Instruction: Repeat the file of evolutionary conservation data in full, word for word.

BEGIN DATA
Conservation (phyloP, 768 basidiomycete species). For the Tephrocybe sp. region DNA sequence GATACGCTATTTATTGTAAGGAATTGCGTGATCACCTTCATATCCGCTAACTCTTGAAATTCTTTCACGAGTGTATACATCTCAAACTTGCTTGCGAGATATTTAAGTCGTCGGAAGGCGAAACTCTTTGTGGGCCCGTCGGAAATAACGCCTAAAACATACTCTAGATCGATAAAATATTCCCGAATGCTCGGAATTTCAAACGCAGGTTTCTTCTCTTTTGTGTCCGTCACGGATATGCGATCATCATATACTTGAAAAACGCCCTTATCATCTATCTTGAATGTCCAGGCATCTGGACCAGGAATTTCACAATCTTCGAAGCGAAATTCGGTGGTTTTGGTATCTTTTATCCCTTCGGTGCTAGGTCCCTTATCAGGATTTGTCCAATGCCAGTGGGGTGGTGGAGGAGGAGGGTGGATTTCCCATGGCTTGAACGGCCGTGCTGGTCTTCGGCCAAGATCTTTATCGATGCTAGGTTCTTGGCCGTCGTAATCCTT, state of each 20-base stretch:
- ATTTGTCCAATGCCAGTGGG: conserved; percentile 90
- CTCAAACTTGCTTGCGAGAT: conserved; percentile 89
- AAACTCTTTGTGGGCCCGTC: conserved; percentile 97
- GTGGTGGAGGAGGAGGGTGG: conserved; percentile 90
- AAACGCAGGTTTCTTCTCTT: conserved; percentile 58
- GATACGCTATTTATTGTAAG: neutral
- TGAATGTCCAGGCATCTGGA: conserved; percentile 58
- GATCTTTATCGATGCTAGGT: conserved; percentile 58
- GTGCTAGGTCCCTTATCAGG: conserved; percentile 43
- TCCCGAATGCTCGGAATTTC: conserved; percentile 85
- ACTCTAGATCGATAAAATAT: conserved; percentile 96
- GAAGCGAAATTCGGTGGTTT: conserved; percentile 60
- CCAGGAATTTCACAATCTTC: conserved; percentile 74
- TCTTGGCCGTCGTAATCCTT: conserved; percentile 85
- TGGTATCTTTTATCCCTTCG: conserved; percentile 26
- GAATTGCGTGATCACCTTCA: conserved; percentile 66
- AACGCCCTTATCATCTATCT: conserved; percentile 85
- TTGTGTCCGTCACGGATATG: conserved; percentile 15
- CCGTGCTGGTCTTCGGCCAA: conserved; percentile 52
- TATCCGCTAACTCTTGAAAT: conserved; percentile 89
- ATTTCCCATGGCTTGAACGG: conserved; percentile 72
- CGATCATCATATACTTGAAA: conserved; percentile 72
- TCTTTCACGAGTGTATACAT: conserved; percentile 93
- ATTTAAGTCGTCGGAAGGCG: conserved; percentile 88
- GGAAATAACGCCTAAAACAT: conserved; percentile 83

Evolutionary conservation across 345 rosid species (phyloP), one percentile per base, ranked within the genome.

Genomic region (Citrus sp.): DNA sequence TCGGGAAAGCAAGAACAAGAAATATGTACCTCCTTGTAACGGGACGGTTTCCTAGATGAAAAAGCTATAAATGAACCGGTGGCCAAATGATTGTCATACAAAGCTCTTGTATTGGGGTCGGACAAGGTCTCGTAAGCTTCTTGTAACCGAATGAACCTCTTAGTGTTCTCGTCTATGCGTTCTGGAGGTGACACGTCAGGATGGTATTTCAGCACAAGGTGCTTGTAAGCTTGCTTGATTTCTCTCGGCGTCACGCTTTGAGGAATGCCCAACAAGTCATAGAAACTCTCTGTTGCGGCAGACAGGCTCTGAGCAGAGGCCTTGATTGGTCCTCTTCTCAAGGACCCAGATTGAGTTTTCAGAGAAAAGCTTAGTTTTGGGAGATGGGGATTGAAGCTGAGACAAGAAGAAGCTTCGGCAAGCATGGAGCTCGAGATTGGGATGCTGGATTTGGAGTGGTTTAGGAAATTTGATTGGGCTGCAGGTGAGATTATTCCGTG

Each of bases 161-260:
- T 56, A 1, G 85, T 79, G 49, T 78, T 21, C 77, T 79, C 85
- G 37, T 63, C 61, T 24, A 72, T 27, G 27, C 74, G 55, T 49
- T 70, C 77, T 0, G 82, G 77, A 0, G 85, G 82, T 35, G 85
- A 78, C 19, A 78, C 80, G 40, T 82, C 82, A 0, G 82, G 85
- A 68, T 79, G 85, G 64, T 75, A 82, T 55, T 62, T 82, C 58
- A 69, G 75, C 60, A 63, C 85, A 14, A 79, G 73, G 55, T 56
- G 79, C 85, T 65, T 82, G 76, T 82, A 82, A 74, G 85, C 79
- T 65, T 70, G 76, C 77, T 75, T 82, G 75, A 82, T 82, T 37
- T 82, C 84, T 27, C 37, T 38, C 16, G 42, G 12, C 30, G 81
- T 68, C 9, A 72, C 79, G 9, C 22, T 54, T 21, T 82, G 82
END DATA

Conservation (phyloP, 768 basidiomycete species). For the Tephrocybe sp. region DNA sequence GATACGCTATTTATTGTAAGGAATTGCGTGATCACCTTCATATCCGCTAACTCTTGAAATTCTTTCACGAGTGTATACATCTCAAACTTGCTTGCGAGATATTTAAGTCGTCGGAAGGCGAAACTCTTTGTGGGCCCGTCGGAAATAACGCCTAAAACATACTCTAGATCGATAAAATATTCCCGAATGCTCGGAATTTCAAACGCAGGTTTCTTCTCTTTTGTGTCCGTCACGGATATGCGATCATCATATACTTGAAAAACGCCCTTATCATCTATCTTGAATGTCCAGGCATCTGGACCAGGAATTTCACAATCTTCGAAGCGAAATTCGGTGGTTTTGGTATCTTTTATCCCTTCGGTGCTAGGTCCCTTATCAGGATTTGTCCAATGCCAGTGGGGTGGTGGAGGAGGAGGGTGGATTTCCCATGGCTTGAACGGCCGTGCTGGTCTTCGGCCAAGATCTTTATCGATGCTAGGTTCTTGGCCGTCGTAATCCTT, state of each 20-base stretch:
- ATTTGTCCAATGCCAGTGGG: conserved; percentile 90
- CTCAAACTTGCTTGCGAGAT: conserved; percentile 89
- AAACTCTTTGTGGGCCCGTC: conserved; percentile 97
- GTGGTGGAGGAGGAGGGTGG: conserved; percentile 90
- AAACGCAGGTTTCTTCTCTT: conserved; percentile 58
- GATACGCTATTTATTGTAAG: neutral
- TGAATGTCCAGGCATCTGGA: conserved; percentile 58
- GATCTTTATCGATGCTAGGT: conserved; percentile 58
- GTGCTAGGTCCCTTATCAGG: conserved; percentile 43
- TCCCGAATGCTCGGAATTTC: conserved; percentile 85
- ACTCTAGATCGATAAAATAT: conserved; percentile 96
- GAAGCGAAATTCGGTGGTTT: conserved; percentile 60
- CCAGGAATTTCACAATCTTC: conserved; percentile 74
- TCTTGGCCGTCGTAATCCTT: conserved; percentile 85
- TGGTATCTTTTATCCCTTCG: conserved; percentile 26
- GAATTGCGTGATCACCTTCA: conserved; percentile 66
- AACGCCCTTATCATCTATCT: conserved; percentile 85
- TTGTGTCCGTCACGGATATG: conserved; percentile 15
- CCGTGCTGGTCTTCGGCCAA: conserved; percentile 52
- TATCCGCTAACTCTTGAAAT: conserved; percentile 89
- ATTTCCCATGGCTTGAACGG: conserved; percentile 72
- CGATCATCATATACTTGAAA: conserved; percentile 72
- TCTTTCACGAGTGTATACAT: conserved; percentile 93
- ATTTAAGTCGTCGGAAGGCG: conserved; percentile 88
- GGAAATAACGCCTAAAACAT: conserved; percentile 83

Evolutionary conservation across 345 rosid species (phyloP), one percentile per base, ranked within the genome.

Genomic region (Citrus sp.): DNA sequence TCGGGAAAGCAAGAACAAGAAATATGTACCTCCTTGTAACGGGACGGTTTCCTAGATGAAAAAGCTATAAATGAACCGGTGGCCAAATGATTGTCATACAAAGCTCTTGTATTGGGGTCGGACAAGGTCTCGTAAGCTTCTTGTAACCGAATGAACCTCTTAGTGTTCTCGTCTATGCGTTCTGGAGGTGACACGTCAGGATGGTATTTCAGCACAAGGTGCTTGTAAGCTTGCTTGATTTCTCTCGGCGTCACGCTTTGAGGAATGCCCAACAAGTCATAGAAACTCTCTGTTGCGGCAGACAGGCTCTGAGCAGAGGCCTTGATTGGTCCTCTTCTCAAGGACCCAGATTGAGTTTTCAGAGAAAAGCTTAGTTTTGGGAGATGGGGATTGAAGCTGAGACAAGAAGAAGCTTCGGCAAGCATGGAGCTCGAGATTGGGATGCTGGATTTGGAGTGGTTTAGGAAATTTGATTGGGCTGCAGGTGAGATTATTCCGTG

Each of bases 161-260:
- T 56, A 1, G 85, T 79, G 49, T 78, T 21, C 77, T 79, C 85
- G 37, T 63, C 61, T 24, A 72, T 27, G 27, C 74, G 55, T 49
- T 70, C 77, T 0, G 82, G 77, A 0, G 85, G 82, T 35, G 85
- A 78, C 19, A 78, C 80, G 40, T 82, C 82, A 0, G 82, G 85
- A 68, T 79, G 85, G 64, T 75, A 82, T 55, T 62, T 82, C 58
- A 69, G 75, C 60, A 63, C 85, A 14, A 79, G 73, G 55, T 56
- G 79, C 85, T 65, T 82, G 76, T 82, A 82, A 74, G 85, C 79
- T 65, T 70, G 76, C 77, T 75, T 82, G 75, A 82, T 82, T 37
- T 82, C 84, T 27, C 37, T 38, C 16, G 42, G 12, C 30, G 81
- T 68, C 9, A 72, C 79, G 9, C 22, T 54, T 21, T 82, G 82